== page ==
Investors Scrutinizing the Regulators

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Ontario report calls for sweeping regulatory reform

Current state of OSC oversight called “unacceptable”

Monday, October 18, 2004

By James Langton

Ontario’s Standing Committee on Finance and Economic Affairs has delivered a report that casts broad skepticism on the current state of securities regulation and calls for sweeping reform including greater oversight of securities regulators and improved redress for investors.

The SCFEA tabled its report in the legislature today, boiling down its conclusions to 14 recommendations. Among them:

  • spinning off the Ontario Securities Commission’s adjudicative function, as was recommended by the Osborne Committee;
     
  • establishing a task force to review the role of self-regulatory organizations, including whether their trade association and regulatory functions should be separated;
     
  • introducing civil liability for secondary market disclosure; and
     
  • bringing the government and the OSC together to “establish a workable mechanism that would allow investors to pursue restitution in a timely and affordable manner”.

On the issue of breaking out the adjudicative function of the OSC, the report says, “In our view, the issue of perception has become paramount.” It recommends that any new single securities regulator should include a separate adjudicative function. It added that if there is no substantial progress toward that goal over the next 12 months, the government should split up the OSC.

The report says that the current state of OSC oversight “is unacceptable”, and it recommends that the government initiate a review of the legislature’s oversight. “Any new oversight mechanism should include a requirement that the annual reports of the commission be automatically referred to a Committee of the Legislature, and should ensure that the Committee has the ability to compel witnesses to appear before it, including the responsible minister, to answer questions regarding progress in implementing recommendations approved by the legislature.”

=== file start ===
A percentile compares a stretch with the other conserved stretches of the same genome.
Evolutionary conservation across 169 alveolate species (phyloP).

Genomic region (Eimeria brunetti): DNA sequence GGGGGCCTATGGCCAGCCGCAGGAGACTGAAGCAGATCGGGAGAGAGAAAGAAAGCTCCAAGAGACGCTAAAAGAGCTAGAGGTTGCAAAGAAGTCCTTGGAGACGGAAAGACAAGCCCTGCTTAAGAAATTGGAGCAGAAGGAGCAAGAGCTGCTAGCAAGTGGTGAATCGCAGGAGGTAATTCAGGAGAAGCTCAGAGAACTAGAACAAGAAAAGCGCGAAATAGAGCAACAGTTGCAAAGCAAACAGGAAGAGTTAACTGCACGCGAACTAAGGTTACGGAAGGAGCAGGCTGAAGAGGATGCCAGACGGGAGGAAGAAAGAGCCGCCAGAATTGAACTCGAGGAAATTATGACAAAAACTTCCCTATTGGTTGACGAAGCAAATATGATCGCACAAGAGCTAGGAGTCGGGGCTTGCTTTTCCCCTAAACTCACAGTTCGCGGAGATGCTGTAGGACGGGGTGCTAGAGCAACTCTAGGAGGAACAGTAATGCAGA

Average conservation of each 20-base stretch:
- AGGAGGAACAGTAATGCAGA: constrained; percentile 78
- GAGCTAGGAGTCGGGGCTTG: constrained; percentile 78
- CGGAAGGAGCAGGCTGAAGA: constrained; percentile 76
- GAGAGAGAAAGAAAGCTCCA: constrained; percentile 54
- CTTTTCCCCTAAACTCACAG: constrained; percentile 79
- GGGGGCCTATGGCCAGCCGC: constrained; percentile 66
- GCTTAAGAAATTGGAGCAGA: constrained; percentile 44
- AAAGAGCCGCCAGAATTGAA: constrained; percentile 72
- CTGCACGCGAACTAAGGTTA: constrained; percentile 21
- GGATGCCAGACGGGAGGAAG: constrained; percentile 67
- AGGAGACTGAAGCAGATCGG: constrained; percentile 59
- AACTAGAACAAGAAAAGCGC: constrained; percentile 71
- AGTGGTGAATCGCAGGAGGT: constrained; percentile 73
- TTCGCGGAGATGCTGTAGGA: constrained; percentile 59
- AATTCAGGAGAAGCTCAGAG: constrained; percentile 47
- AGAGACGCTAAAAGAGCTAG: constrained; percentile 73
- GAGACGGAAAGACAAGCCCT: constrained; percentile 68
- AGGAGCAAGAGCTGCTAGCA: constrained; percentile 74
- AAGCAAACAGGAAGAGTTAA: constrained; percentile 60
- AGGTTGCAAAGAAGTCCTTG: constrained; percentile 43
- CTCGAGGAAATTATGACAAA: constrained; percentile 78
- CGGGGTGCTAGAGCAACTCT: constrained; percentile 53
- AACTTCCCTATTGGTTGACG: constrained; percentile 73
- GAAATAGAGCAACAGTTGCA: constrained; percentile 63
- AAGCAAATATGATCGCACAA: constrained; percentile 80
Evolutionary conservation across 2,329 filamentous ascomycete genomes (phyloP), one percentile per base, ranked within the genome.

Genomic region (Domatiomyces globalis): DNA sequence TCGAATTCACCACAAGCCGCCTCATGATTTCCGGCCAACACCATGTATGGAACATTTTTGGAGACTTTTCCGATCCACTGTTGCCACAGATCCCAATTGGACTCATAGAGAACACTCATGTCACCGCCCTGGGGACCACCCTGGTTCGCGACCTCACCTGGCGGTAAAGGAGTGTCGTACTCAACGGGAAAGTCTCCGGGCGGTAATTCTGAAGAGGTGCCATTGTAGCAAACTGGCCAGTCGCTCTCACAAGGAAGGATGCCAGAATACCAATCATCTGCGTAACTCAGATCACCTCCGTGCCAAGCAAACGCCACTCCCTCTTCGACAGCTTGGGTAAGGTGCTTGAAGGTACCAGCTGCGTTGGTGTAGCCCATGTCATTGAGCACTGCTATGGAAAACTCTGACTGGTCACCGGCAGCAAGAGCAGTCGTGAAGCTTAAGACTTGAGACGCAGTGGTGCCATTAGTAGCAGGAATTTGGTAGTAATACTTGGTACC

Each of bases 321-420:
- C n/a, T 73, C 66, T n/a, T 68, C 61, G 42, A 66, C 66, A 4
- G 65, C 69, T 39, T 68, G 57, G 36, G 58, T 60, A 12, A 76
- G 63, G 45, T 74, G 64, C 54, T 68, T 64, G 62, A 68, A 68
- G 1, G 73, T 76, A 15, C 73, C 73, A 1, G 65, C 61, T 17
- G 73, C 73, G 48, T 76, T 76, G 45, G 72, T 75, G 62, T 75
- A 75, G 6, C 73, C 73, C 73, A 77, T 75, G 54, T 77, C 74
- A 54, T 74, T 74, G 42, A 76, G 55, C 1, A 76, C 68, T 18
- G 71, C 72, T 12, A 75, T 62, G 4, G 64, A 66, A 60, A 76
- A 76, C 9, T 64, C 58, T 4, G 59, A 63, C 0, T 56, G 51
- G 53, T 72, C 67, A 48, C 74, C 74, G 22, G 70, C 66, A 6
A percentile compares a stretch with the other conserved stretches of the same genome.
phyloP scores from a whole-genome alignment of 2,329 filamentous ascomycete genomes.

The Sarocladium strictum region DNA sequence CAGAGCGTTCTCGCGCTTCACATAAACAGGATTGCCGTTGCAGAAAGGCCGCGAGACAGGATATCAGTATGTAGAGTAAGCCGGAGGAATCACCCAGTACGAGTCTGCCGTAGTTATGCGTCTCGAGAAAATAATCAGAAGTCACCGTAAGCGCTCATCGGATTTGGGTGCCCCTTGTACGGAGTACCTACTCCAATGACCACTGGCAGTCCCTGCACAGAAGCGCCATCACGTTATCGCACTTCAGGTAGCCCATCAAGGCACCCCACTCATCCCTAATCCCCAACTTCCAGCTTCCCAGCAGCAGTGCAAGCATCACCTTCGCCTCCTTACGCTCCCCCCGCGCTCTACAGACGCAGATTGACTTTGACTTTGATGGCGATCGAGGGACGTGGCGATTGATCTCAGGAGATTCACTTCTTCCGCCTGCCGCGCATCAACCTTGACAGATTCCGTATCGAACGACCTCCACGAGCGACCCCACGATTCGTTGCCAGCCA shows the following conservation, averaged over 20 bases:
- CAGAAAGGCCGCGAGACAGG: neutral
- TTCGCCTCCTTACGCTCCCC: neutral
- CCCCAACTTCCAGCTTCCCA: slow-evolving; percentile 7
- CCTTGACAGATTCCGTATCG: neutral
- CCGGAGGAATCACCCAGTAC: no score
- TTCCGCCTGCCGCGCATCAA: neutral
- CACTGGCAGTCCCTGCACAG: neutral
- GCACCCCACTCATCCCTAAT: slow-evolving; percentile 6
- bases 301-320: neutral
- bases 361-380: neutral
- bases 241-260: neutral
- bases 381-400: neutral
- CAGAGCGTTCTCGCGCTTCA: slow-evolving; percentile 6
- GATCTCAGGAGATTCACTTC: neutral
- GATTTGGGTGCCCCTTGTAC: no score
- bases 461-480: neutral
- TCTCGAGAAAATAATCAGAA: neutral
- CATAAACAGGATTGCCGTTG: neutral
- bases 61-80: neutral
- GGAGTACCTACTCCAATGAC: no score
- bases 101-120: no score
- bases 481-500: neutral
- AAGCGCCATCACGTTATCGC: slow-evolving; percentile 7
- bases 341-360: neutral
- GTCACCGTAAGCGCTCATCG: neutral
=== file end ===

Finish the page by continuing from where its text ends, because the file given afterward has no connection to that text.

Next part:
As for SROs, the report says, “The testimony received by the Standing Committee revealed a deep-seated scepticism on the part of the investing public. They simply are not confident that complaints will always be handled in an objective manner under a system of self-regulation.”

On that basis, “the question of whether SROs should be given more powers or, indeed, whether they should have any powers at all, should be the subject of further review by a task force established to examine this specific issue.”

Among its more technical matters, the report says: mutual funds should be required to establish independent governance agencies; the OSC should be given rulemaking authority over corporate governance; but, the OSC shouldn’t get blanket rulemaking authority; uniform transfer legislation should be passed; it also said that the government should introduce legislation to amend the proxy solicitation rules.

As for longer-range recommendations, the report says the next review committee should be struck in May 2007 with a final report delivered by early 2009. As well the Ontario government should continue to pursue a single securities regulator.